The same plant was inspected again in January 2015. DuPont, which chalked up $34.7 billion in annual revenues and paid its CEO Ellen Kullman $14.3 million in 2014, had failed to clean up its act, so OSHA enrolled the company in its "Severe Violator Enforcement Program."

"We have concerns about the safety culture," Dr. Michaels told the Texas Tribune in July 2015 as OSHA issued another 4 "Serious," 3 "Willful," and 1 "Repeat" violation, and $273,000 in penalties on top of those issued in 2014. "We expect chemical facilities where highly toxic materials are used to have a culture that focuses on ensuring worker protection. It appears to have broken down." These penalties are also being contested.

History of Dangerous Violations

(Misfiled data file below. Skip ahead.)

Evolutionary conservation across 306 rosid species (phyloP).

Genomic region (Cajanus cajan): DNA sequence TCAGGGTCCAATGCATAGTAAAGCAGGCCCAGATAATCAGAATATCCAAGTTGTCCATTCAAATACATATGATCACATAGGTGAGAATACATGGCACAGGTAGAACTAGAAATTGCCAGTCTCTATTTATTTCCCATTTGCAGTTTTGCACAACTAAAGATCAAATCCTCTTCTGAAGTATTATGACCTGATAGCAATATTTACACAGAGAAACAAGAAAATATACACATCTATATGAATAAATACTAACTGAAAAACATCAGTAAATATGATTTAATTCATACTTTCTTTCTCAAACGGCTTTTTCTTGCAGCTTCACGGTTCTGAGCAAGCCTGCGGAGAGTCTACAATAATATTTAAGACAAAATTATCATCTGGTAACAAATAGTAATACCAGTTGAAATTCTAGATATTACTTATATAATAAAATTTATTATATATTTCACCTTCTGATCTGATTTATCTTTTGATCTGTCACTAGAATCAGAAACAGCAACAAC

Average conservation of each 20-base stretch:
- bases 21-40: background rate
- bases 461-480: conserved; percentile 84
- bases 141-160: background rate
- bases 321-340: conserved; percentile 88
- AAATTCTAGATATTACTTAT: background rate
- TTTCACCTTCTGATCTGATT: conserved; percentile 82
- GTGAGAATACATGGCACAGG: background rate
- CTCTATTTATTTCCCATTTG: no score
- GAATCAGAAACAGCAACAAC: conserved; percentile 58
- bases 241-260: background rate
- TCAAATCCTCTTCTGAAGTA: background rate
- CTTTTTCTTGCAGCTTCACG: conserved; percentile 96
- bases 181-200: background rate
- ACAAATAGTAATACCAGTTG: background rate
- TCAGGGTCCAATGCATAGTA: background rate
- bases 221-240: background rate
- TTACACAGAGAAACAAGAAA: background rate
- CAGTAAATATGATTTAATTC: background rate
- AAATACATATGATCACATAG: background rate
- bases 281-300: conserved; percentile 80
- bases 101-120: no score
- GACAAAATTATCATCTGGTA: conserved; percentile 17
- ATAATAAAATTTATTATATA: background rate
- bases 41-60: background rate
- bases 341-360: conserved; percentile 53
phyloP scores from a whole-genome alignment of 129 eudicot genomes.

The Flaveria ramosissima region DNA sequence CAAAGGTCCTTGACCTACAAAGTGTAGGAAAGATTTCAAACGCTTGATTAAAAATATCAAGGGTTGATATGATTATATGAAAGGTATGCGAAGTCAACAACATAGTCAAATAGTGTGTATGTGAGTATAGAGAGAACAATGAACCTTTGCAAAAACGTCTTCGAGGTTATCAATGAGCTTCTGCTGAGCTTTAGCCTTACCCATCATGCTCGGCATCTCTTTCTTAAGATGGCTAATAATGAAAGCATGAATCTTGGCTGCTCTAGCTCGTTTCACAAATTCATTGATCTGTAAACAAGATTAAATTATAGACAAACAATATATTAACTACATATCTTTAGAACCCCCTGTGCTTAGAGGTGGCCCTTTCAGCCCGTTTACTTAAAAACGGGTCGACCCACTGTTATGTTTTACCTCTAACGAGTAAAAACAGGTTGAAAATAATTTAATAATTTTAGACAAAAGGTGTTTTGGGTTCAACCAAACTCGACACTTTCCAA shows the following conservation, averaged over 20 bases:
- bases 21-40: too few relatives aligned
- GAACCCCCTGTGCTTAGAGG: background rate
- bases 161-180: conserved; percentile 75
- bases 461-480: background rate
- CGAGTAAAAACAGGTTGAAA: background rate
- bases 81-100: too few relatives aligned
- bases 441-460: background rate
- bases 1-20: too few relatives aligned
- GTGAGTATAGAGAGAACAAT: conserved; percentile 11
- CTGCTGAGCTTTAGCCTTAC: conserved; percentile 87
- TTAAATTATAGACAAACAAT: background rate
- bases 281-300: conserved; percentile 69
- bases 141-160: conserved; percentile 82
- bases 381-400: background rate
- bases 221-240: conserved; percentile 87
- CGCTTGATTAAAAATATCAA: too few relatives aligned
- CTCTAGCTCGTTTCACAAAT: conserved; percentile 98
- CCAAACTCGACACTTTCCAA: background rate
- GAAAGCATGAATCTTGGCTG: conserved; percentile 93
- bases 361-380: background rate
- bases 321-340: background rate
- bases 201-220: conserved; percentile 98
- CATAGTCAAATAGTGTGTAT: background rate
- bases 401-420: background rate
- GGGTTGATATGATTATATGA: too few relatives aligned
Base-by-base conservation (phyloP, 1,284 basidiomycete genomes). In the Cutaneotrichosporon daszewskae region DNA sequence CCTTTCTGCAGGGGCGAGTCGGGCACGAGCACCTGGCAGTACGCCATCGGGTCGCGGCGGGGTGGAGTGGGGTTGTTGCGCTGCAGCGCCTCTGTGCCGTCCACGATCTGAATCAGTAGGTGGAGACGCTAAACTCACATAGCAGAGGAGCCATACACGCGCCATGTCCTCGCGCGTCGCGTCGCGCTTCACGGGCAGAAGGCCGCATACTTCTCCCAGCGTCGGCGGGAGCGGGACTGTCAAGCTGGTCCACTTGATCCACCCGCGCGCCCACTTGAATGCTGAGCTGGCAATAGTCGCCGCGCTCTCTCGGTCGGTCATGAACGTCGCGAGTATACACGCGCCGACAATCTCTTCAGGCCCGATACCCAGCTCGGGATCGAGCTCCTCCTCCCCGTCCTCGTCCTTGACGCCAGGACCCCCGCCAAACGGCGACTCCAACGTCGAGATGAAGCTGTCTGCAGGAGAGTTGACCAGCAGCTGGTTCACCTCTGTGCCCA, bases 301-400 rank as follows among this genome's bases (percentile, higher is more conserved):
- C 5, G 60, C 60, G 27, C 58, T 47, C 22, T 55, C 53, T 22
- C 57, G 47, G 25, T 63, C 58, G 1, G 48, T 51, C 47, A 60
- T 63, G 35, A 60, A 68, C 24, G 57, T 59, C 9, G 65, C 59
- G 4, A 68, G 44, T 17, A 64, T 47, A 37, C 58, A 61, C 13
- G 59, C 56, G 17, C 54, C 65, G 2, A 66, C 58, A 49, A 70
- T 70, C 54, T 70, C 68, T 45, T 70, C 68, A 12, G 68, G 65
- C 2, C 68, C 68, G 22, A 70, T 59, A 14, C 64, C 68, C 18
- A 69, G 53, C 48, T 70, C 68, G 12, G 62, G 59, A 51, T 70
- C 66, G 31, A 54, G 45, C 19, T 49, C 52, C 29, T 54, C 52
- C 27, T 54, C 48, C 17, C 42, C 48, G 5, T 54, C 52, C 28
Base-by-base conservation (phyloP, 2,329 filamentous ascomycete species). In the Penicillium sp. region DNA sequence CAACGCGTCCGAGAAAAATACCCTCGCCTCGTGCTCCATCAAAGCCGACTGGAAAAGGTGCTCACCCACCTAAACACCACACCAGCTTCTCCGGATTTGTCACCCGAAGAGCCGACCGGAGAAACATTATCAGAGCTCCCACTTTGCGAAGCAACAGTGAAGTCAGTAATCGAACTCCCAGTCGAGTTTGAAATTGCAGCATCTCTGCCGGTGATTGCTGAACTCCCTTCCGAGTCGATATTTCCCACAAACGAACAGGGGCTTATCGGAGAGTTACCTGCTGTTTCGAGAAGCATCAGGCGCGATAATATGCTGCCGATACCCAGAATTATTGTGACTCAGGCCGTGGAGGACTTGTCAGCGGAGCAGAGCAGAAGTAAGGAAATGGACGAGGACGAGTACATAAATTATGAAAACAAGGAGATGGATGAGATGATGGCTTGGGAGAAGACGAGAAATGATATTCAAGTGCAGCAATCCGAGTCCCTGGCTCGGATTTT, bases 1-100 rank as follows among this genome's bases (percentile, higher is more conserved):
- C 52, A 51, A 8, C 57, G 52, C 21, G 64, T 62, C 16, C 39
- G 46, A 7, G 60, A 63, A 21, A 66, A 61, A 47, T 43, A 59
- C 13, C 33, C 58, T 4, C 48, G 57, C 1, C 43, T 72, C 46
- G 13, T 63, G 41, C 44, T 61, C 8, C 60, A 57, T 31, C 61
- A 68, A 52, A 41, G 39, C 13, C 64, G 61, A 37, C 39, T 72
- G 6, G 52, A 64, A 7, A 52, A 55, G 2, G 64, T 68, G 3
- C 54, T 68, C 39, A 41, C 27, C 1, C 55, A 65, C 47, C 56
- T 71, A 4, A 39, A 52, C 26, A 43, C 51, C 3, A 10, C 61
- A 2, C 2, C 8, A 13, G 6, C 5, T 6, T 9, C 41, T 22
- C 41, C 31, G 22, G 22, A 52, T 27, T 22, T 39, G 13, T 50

The LaPorte tragedy is not an isolated incident.

A tanker truck leak exposed workers at the DuPont Chamber Works plant in Deepwater, New Jersey to hazardous chemicals in May 2014. DuPont Chamber Works was issued 8 "Serious" violations over process safety management standards, and 2 "Repeat" violations for failing to perform inspections and tests on the equipment used in chemical processes. The plant had been cited for the same violations in 2010 and 2011, but the most recent violations are being contested.

When a hose ruptured at DuPont's Belle, West Virginia plant in January 2010—the third hazardous chemical release in two days at that plant—a worker's face was sprayed with phosgene, a hazardous herbicide that was used as a chemical weapon in World War I. The man died in the hospital the following night. OSHA fined DuPont $43,000, citing it for 6 Serious and 5 other violations.